by Arvind Subramanian, Peterson Institute for International Economics
Op-ed in the Business Standard, New Delhi
June 25, 2013
© Business Standard
The rupee rout was triggered when Helicopter-drop Ben (Bernanke) intimated that he might turn into Hoover Ben. The prospect that the chairman of the US Federal Reserve would suck back the liquidity he had been so generously providing to the United States and the rest of the world created uncertainty and panic. Indian economic policymakers have watched with frustration and helplessness. Two aspects of this crisis have received less attention: first, that one of the major costs of the rupee decline is entirely self-inflicted; and second, that there may well be a silver lining for India. Consider each in turn.
The 10 percent decline in the nominal value of the rupee over a short period of time entails three costs (rupee depreciation will have benefits too, but that is not the focus here): higher inflation as prices of imported goods and of domestic goods that are close substitutes rise; a larger fiscal deficit because the rupee cost of fuels rises without the increase being passed on to consumers; and a decline in the profitability of all those enterprises that have borrowed heavily in foreign currency and have not insured themselves against a rupee decline ("unhedged borrowing").
This third cost will manifest itself in reduced investment by these companies and hence lower aggregate growth; it will also manifest itself (eventually) in a worsened fiscal situation because the government will have to support these companies directly or the banks that have lent to them.
The important point, though, is that this latter cost is entirely self-inflicted. In the last three years, the government has allowed greater foreign currency-denominated borrowings by the private sector by progressively relaxing the so-called external commercial borrowing limits. Actual borrowings have increased from about $70 billion in 2010 to $115 billion today. Every episode of rupee pressure provokes a relaxation of these limits, which renders the economy vulnerable to the next rupee shock—which, in turn, provokes the next liberalization and so on.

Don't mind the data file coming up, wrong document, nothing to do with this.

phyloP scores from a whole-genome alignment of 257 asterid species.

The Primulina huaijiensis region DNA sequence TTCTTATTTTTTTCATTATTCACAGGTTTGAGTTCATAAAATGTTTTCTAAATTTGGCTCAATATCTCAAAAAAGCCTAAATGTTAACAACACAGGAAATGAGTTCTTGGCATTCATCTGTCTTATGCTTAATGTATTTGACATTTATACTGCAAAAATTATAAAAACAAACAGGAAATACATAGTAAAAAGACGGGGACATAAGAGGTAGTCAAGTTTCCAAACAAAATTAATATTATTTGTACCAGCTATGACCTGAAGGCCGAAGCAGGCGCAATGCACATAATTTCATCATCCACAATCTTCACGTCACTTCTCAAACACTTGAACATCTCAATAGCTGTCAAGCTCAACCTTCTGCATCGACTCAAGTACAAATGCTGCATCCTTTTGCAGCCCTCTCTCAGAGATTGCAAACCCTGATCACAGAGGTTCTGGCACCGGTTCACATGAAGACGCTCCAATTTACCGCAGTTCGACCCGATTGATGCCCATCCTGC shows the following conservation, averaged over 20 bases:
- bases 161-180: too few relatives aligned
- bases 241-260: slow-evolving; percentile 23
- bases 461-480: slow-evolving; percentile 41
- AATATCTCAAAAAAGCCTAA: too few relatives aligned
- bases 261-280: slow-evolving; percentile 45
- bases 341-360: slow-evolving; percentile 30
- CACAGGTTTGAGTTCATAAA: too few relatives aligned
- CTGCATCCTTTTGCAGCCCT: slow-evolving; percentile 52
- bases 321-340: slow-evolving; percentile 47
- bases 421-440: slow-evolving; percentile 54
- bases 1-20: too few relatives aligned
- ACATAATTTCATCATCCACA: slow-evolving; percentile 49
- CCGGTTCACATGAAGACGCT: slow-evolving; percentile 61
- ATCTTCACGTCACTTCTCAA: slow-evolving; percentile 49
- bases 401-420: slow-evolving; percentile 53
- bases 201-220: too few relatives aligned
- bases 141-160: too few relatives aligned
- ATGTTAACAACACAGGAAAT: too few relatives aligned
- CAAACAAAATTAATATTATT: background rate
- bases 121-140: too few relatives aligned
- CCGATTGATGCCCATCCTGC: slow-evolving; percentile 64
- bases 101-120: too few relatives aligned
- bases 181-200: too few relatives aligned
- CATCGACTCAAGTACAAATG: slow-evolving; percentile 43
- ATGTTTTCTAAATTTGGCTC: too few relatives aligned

And sure enough, in the wake of the recent crisis, too, the government has further relaxed external commercial borrowing limits—which will come back to haunt the economy down the road. This is folly. Until hedging becomes common practice, the Indian government cannot afford to allow risky foreign borrowing. That means reductions—even drastic ones—in the external commercial borrowing limits, which is exactly the opposite of current policy. One consequence might be a more depreciated exchange rate because of less foreign financing; but that will be less costly because there will be fewer dollar obligations to repay and roll over in the first place (in the long run, a policy of restricted external commercial borrowing limits could even improve the current account and reduce dependence on foreign financing).
Turn next to the silver lining in this latest episode. It is easy to forget that Indian macroeconomic policies have improved considerably with the return of P. Chidambaram as finance minister last summer. There has been liberalization of foreign direct investment, a concerted effort at tax reform, restraints on spending, and a steady—if stealthy—reduction of the diesel subsidy. It is also easy to forget that the finance minister's reforms last autumn were facilitated, even galvanized, by external events: the sharp deceleration of economic growth and, most important, the then-looming investment downgrade by credit rating agencies.